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Western Clarion Jan 18, 1908

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Vancouver, British Co*ijn^'Saturday, January 18, 1908.
4ufeMriptiou iric*  «■ Aft
r» vM.      11.09
i of j|t Rank and fie Sees fit to <*Kttion the Attftude of
Ccttain Leader, and Critidie Their AMNty to Voice the
»r Clarion.
tike    United    MId*    Workers'
brnal of Dec. l»th, a whole column
[ the front page la given over to a
IpUoo of the    eighth    annuel
ser of tho National Civic Feder-
In New York City.    We are
»rae4 that    the    gathering was
ipoeed of financiers, employers,
leaders, publicists and  other
slnent ritlaeus."
kawng the assembled  diners we
told    were   Andrew    Carnegie.
Eliot of   Harvard   University.
in Mitchell. Pros. U. M. W. of A..
Samuel Gompers of the A. F.
I have selected   these   four
not to criticise the   (act   that
fraternised around the banquet
rd. although I do not deem It ad-
or appropriate, hut to show
neither John Mitchell nor 8am-
|Gomp*n proved himself capable
(vacating labor's cause la that
|lo environment.
rlah to be distinctly understood
tiding no animosity to either.
guided solely by a desire to
iHkm workers to a realisation of
that It Is folly to hold to the
iMllty of "Labor leaders," and
Implicitly In   their knowledge
marked the graves of its martyr*,
but the obscurity of the past does
not dim their valorous deeds, nor
minimise the grandeur of their devotion, It does not Impeach their
fidelity, and It bears testimony to
their determination to be free. This
they left us for our Inspiration, a
glorious legacy this, and their unfinished task.
"Their memory, let It be to us a
guiding  light."
They failed.    Why?
Because they did not realize the
nature of the struggle.
Do we?    If not, we should wlth-
cesslty oMfferlng ourselves for sale
In the market place, as we are compelled to do today, because unlike |out Paw,on "* prejudice Investigate
the dealers In other commodities we jBnd on the *>toco're"'r of facta be
cannot separate ourselves from our jDreP»ped t0 "knowledge them and
labor-power. .be sulded by them.
Are the following facts?
1. That owing to improved machinery the discrepancy between
jobs and workers is continually becoming greater.
2. That the workers of this continent are In competition with the
workers of every country    on    the
Mr. Gompers "took exception to
President Ellots classification of a
labor anion as a commercial organisation." 1 cannot for the life of me
see why he did so, or how he felt
Justified In thinking "that as far as'
labor was concerned the term was a
face of the globe;    and
The indlvldauls who comprise the
steel  trust are surely  no  leas men I
than we, for Instance, who comprise
the  United   Mine    Workers of Am-1
erica.   There Is hardly a dissentient j
opinion as to the trust  being born j
of economic necessity,    and for the te the mm*}MTy ot Production that
specific purpose of eliminating com- i
petition In aa great a degree as pos- !^e'
Bible, in order that It might realise
the eichange value of the commodl
the rapid
transportation nowadays, makes it
necessary for us to take this into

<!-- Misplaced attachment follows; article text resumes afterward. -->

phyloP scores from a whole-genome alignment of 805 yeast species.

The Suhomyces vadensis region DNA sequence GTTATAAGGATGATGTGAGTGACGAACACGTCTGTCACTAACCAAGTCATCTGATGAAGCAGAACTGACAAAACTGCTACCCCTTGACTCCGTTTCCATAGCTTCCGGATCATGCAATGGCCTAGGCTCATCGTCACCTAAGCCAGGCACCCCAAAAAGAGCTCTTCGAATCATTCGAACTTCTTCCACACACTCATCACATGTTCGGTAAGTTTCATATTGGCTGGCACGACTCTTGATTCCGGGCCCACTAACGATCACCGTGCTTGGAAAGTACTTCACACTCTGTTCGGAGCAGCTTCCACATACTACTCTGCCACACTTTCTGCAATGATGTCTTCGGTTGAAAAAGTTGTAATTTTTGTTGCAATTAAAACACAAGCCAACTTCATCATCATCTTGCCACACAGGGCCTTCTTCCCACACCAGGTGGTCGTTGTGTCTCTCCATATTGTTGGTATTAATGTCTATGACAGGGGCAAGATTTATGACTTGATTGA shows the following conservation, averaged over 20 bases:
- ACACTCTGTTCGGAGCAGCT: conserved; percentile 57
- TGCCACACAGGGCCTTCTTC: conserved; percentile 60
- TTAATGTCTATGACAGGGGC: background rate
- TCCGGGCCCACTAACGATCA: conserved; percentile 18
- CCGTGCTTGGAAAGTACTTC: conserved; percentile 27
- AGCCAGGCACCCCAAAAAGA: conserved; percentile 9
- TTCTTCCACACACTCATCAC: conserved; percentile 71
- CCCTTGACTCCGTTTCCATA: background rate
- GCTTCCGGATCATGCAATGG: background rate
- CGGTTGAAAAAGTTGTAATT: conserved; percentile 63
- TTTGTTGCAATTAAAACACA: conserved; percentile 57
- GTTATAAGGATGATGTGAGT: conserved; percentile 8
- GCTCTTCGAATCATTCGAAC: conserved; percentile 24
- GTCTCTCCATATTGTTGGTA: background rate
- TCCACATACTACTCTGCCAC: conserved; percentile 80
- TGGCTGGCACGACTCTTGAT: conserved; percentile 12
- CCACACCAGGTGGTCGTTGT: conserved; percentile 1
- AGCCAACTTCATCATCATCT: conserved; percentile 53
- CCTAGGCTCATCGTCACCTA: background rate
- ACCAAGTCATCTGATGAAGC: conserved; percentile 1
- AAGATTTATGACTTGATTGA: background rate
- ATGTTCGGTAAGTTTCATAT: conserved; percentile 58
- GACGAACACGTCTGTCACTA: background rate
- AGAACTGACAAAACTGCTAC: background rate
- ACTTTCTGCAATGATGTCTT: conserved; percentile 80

consideration in our industrial ambitions.
3.    That In  the final analysis it
organises the workers and that no
on earth can assemble more
men around it than is needed for its
often starvation to win on the economic Held.
7. That (Dan. De Loon and I. W.
W. to the contrary) we do not
possess economic power because the
employing class owns the means of
production which we must us* to
8. That with the concentration of
capital it is absolutely Impossible to
wrest concessions from modern employing Industries.
t. That we are dealing in a commodity that Is a drug on the market and we must abolish the market.
Some Reflections Upon the Happy Manm* in Which Capitalist
Production Turns Out Ms Prolific Grist of Wealth for the
few and Poverty for the Many.
In the Montreal Star for Jan. 1st era as enlightened charity dreading
Here la where Mr. Gompers dls-.*0" wHI fl»d lf *«» ■*»«* «»«gently 'no evll
played bis ignorance of what a trade enough, three plain unvarnished
union is. Scab-hero Eliot was,ul«": here "»** are briefly;
right, the trade union Is "a com-| London, Dec. 26—Thirty thou-
merclal organisation" and every *** Person* are in want, and many
mother's son of us who belong to*,"* homeless and hundreds are starv-
trade union la a merchant—a two-,,n« ln Sunderland aa a result of
legged peddler of a commodity. Jrtoppage or curtailment of the ship-
There Is no use In our balking at the P|nK industry.
of them might see good to
it.    There    It is as j
4.    That as a result In times of
prosperity"   when   trade  is  active,
Igment.   Far be It from me to j is enabled to. as it
any ulterior motive to eltb-j finger on the pulse
ha Mitchell or Samuel Oomp-
it I will Insist that tho   reattributed   to  our   president
ko synopsis of Mr.    Gompers'
would  not stand the crltl-
our friend scab-hero Eliot.
. unscrupulous   exploiter of
rthe philanthropic (?)  Osme
tics In which It deals.    The opera
lion of thia Industry on a gigantic! **»-•—«» —■»» —w .» -v....^
scale enables it to produce much *ai mucn Production Is carried on,
more cheaply than In the hands of ;our organisations become strong and
a number of Independent and dla- ,««ressive; when dull times succeed,
connected producers; further, when lM they do> we have a consequent
It approaches the monopoly stage it i<»ecren»e «n our membership and an
were, keep Its 1'ncreaae in the    unemployed,    who
of the world's 'threaten our efforts to improve our
market; and so regulate Its produc- conditions.
Mitchell says that "ten men